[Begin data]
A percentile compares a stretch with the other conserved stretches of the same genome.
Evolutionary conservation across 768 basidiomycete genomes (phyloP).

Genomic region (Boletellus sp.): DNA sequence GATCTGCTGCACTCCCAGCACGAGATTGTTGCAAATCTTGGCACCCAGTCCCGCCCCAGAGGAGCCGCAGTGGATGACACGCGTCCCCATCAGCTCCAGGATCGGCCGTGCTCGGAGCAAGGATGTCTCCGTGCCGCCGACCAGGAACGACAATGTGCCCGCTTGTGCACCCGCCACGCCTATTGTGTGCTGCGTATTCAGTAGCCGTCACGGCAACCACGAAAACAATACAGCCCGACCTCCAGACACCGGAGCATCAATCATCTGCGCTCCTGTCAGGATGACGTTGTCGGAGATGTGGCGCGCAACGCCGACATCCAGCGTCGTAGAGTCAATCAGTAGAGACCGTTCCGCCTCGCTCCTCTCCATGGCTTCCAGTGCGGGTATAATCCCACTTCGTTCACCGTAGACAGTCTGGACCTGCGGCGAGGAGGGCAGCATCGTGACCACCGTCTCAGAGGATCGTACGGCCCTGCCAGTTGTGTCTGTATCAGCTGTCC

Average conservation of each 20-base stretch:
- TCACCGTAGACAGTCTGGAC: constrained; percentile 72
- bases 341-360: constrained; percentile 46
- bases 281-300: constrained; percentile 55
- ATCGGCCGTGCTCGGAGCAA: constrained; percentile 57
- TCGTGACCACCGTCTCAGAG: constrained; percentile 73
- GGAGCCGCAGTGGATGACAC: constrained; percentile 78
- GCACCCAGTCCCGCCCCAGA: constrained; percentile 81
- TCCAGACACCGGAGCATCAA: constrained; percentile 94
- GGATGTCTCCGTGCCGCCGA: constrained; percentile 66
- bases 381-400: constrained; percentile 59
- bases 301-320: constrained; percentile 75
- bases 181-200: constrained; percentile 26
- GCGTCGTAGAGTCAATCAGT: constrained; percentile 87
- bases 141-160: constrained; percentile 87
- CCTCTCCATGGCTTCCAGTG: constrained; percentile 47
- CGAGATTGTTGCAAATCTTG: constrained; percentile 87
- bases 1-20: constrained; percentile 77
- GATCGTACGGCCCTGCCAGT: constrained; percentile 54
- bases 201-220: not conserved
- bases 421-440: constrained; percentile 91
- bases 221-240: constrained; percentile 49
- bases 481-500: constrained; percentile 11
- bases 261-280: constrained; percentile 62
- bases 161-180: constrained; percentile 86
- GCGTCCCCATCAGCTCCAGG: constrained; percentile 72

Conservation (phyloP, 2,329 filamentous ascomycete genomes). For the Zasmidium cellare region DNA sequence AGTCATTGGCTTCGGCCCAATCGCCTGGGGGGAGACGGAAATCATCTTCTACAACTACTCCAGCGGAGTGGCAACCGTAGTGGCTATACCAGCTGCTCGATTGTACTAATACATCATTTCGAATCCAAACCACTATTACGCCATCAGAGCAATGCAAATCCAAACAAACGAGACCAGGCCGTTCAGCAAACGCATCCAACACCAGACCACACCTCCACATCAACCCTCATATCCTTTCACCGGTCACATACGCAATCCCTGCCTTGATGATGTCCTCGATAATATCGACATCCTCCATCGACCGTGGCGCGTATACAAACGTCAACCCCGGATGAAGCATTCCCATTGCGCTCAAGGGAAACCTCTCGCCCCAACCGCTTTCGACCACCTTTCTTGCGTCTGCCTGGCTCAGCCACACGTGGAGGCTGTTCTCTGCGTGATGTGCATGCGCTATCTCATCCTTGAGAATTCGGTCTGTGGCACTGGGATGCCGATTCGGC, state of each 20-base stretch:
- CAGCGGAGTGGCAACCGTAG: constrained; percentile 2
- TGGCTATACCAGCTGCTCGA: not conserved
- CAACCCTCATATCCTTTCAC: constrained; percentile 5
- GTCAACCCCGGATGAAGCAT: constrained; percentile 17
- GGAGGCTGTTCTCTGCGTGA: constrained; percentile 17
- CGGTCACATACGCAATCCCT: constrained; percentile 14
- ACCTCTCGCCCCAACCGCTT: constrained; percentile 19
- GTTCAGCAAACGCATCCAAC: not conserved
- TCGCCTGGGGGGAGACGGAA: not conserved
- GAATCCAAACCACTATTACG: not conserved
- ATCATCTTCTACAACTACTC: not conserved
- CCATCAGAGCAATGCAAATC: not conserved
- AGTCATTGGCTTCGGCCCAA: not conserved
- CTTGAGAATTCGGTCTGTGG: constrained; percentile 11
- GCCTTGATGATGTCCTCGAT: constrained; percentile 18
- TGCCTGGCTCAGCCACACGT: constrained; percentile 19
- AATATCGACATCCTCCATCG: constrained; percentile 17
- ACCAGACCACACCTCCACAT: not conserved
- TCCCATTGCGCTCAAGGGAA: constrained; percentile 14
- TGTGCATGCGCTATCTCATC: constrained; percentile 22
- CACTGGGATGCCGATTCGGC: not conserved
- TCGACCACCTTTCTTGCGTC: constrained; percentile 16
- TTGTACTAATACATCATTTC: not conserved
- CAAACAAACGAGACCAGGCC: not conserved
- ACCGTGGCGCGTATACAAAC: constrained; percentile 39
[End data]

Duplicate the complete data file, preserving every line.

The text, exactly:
A percentile compares a stretch with the other conserved stretches of the same genome.
Evolutionary conservation across 768 basidiomycete genomes (phyloP).

Genomic region (Boletellus sp.): DNA sequence GATCTGCTGCACTCCCAGCACGAGATTGTTGCAAATCTTGGCACCCAGTCCCGCCCCAGAGGAGCCGCAGTGGATGACACGCGTCCCCATCAGCTCCAGGATCGGCCGTGCTCGGAGCAAGGATGTCTCCGTGCCGCCGACCAGGAACGACAATGTGCCCGCTTGTGCACCCGCCACGCCTATTGTGTGCTGCGTATTCAGTAGCCGTCACGGCAACCACGAAAACAATACAGCCCGACCTCCAGACACCGGAGCATCAATCATCTGCGCTCCTGTCAGGATGACGTTGTCGGAGATGTGGCGCGCAACGCCGACATCCAGCGTCGTAGAGTCAATCAGTAGAGACCGTTCCGCCTCGCTCCTCTCCATGGCTTCCAGTGCGGGTATAATCCCACTTCGTTCACCGTAGACAGTCTGGACCTGCGGCGAGGAGGGCAGCATCGTGACCACCGTCTCAGAGGATCGTACGGCCCTGCCAGTTGTGTCTGTATCAGCTGTCC

Average conservation of each 20-base stretch:
- TCACCGTAGACAGTCTGGAC: constrained; percentile 72
- bases 341-360: constrained; percentile 46
- bases 281-300: constrained; percentile 55
- ATCGGCCGTGCTCGGAGCAA: constrained; percentile 57
- TCGTGACCACCGTCTCAGAG: constrained; percentile 73
- GGAGCCGCAGTGGATGACAC: constrained; percentile 78
- GCACCCAGTCCCGCCCCAGA: constrained; percentile 81
- TCCAGACACCGGAGCATCAA: constrained; percentile 94
- GGATGTCTCCGTGCCGCCGA: constrained; percentile 66
- bases 381-400: constrained; percentile 59
- bases 301-320: constrained; percentile 75
- bases 181-200: constrained; percentile 26
- GCGTCGTAGAGTCAATCAGT: constrained; percentile 87
- bases 141-160: constrained; percentile 87
- CCTCTCCATGGCTTCCAGTG: constrained; percentile 47
- CGAGATTGTTGCAAATCTTG: constrained; percentile 87
- bases 1-20: constrained; percentile 77
- GATCGTACGGCCCTGCCAGT: constrained; percentile 54
- bases 201-220: not conserved
- bases 421-440: constrained; percentile 91
- bases 221-240: constrained; percentile 49
- bases 481-500: constrained; percentile 11
- bases 261-280: constrained; percentile 62
- bases 161-180: constrained; percentile 86
- GCGTCCCCATCAGCTCCAGG: constrained; percentile 72

Conservation (phyloP, 2,329 filamentous ascomycete genomes). For the Zasmidium cellare region DNA sequence AGTCATTGGCTTCGGCCCAATCGCCTGGGGGGAGACGGAAATCATCTTCTACAACTACTCCAGCGGAGTGGCAACCGTAGTGGCTATACCAGCTGCTCGATTGTACTAATACATCATTTCGAATCCAAACCACTATTACGCCATCAGAGCAATGCAAATCCAAACAAACGAGACCAGGCCGTTCAGCAAACGCATCCAACACCAGACCACACCTCCACATCAACCCTCATATCCTTTCACCGGTCACATACGCAATCCCTGCCTTGATGATGTCCTCGATAATATCGACATCCTCCATCGACCGTGGCGCGTATACAAACGTCAACCCCGGATGAAGCATTCCCATTGCGCTCAAGGGAAACCTCTCGCCCCAACCGCTTTCGACCACCTTTCTTGCGTCTGCCTGGCTCAGCCACACGTGGAGGCTGTTCTCTGCGTGATGTGCATGCGCTATCTCATCCTTGAGAATTCGGTCTGTGGCACTGGGATGCCGATTCGGC, state of each 20-base stretch:
- CAGCGGAGTGGCAACCGTAG: constrained; percentile 2
- TGGCTATACCAGCTGCTCGA: not conserved
- CAACCCTCATATCCTTTCAC: constrained; percentile 5
- GTCAACCCCGGATGAAGCAT: constrained; percentile 17
- GGAGGCTGTTCTCTGCGTGA: constrained; percentile 17
- CGGTCACATACGCAATCCCT: constrained; percentile 14
- ACCTCTCGCCCCAACCGCTT: constrained; percentile 19
- GTTCAGCAAACGCATCCAAC: not conserved
- TCGCCTGGGGGGAGACGGAA: not conserved
- GAATCCAAACCACTATTACG: not conserved
- ATCATCTTCTACAACTACTC: not conserved
- CCATCAGAGCAATGCAAATC: not conserved
- AGTCATTGGCTTCGGCCCAA: not conserved
- CTTGAGAATTCGGTCTGTGG: constrained; percentile 11
- GCCTTGATGATGTCCTCGAT: constrained; percentile 18
- TGCCTGGCTCAGCCACACGT: constrained; percentile 19
- AATATCGACATCCTCCATCG: constrained; percentile 17
- ACCAGACCACACCTCCACAT: not conserved
- TCCCATTGCGCTCAAGGGAA: constrained; percentile 14
- TGTGCATGCGCTATCTCATC: constrained; percentile 22
- CACTGGGATGCCGATTCGGC: not conserved
- TCGACCACCTTTCTTGCGTC: constrained; percentile 16
- TTGTACTAATACATCATTTC: not conserved
- CAAACAAACGAGACCAGGCC: not conserved
- ACCGTGGCGCGTATACAAAC: constrained; percentile 39